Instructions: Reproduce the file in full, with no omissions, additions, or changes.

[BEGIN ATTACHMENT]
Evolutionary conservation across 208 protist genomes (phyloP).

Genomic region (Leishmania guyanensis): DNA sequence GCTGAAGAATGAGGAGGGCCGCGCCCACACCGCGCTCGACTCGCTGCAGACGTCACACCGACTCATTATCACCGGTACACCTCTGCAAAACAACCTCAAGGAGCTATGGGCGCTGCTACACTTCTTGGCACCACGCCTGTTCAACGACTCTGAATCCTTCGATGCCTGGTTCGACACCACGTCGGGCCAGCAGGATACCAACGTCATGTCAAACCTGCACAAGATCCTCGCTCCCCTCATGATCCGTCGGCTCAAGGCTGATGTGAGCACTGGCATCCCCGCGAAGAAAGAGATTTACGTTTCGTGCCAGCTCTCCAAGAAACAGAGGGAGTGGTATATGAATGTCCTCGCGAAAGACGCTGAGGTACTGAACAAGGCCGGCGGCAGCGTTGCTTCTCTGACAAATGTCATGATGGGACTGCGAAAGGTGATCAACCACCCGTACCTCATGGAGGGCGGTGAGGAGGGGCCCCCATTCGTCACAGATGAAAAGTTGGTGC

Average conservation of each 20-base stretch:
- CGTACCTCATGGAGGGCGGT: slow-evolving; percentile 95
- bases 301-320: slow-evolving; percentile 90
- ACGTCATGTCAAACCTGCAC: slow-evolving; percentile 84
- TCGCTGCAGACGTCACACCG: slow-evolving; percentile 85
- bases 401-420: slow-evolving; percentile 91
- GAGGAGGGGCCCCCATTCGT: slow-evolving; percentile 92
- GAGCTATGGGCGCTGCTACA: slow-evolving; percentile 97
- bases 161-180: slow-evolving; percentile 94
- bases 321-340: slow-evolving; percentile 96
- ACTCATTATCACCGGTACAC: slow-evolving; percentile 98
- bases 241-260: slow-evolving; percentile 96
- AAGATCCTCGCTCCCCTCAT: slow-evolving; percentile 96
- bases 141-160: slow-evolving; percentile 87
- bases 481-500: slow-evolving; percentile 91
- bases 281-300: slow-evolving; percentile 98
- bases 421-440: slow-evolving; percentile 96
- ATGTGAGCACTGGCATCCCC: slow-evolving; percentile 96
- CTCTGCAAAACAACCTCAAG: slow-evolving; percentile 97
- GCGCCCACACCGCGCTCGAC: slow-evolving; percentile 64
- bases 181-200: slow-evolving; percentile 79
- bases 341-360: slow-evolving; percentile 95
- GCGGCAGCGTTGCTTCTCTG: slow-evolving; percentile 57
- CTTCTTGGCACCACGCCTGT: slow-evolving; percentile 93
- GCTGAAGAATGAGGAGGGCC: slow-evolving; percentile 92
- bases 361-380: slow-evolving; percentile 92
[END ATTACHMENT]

Evolutionary conservation across 208 protist genomes (phyloP).

Genomic region (Leishmania guyanensis): DNA sequence GCTGAAGAATGAGGAGGGCCGCGCCCACACCGCGCTCGACTCGCTGCAGACGTCACACCGACTCATTATCACCGGTACACCTCTGCAAAACAACCTCAAGGAGCTATGGGCGCTGCTACACTTCTTGGCACCACGCCTGTTCAACGACTCTGAATCCTTCGATGCCTGGTTCGACACCACGTCGGGCCAGCAGGATACCAACGTCATGTCAAACCTGCACAAGATCCTCGCTCCCCTCATGATCCGTCGGCTCAAGGCTGATGTGAGCACTGGCATCCCCGCGAAGAAAGAGATTTACGTTTCGTGCCAGCTCTCCAAGAAACAGAGGGAGTGGTATATGAATGTCCTCGCGAAAGACGCTGAGGTACTGAACAAGGCCGGCGGCAGCGTTGCTTCTCTGACAAATGTCATGATGGGACTGCGAAAGGTGATCAACCACCCGTACCTCATGGAGGGCGGTGAGGAGGGGCCCCCATTCGTCACAGATGAAAAGTTGGTGC

Average conservation of each 20-base stretch:
- CGTACCTCATGGAGGGCGGT: slow-evolving; percentile 95
- bases 301-320: slow-evolving; percentile 90
- ACGTCATGTCAAACCTGCAC: slow-evolving; percentile 84
- TCGCTGCAGACGTCACACCG: slow-evolving; percentile 85
- bases 401-420: slow-evolving; percentile 91
- GAGGAGGGGCCCCCATTCGT: slow-evolving; percentile 92
- GAGCTATGGGCGCTGCTACA: slow-evolving; percentile 97
- bases 161-180: slow-evolving; percentile 94
- bases 321-340: slow-evolving; percentile 96
- ACTCATTATCACCGGTACAC: slow-evolving; percentile 98
- bases 241-260: slow-evolving; percentile 96
- AAGATCCTCGCTCCCCTCAT: slow-evolving; percentile 96
- bases 141-160: slow-evolving; percentile 87
- bases 481-500: slow-evolving; percentile 91
- bases 281-300: slow-evolving; percentile 98
- bases 421-440: slow-evolving; percentile 96
- ATGTGAGCACTGGCATCCCC: slow-evolving; percentile 96
- CTCTGCAAAACAACCTCAAG: slow-evolving; percentile 97
- GCGCCCACACCGCGCTCGAC: slow-evolving; percentile 64
- bases 181-200: slow-evolving; percentile 79
- bases 341-360: slow-evolving; percentile 95
- GCGGCAGCGTTGCTTCTCTG: slow-evolving; percentile 57
- CTTCTTGGCACCACGCCTGT: slow-evolving; percentile 93
- GCTGAAGAATGAGGAGGGCC: slow-evolving; percentile 92
- bases 361-380: slow-evolving; percentile 92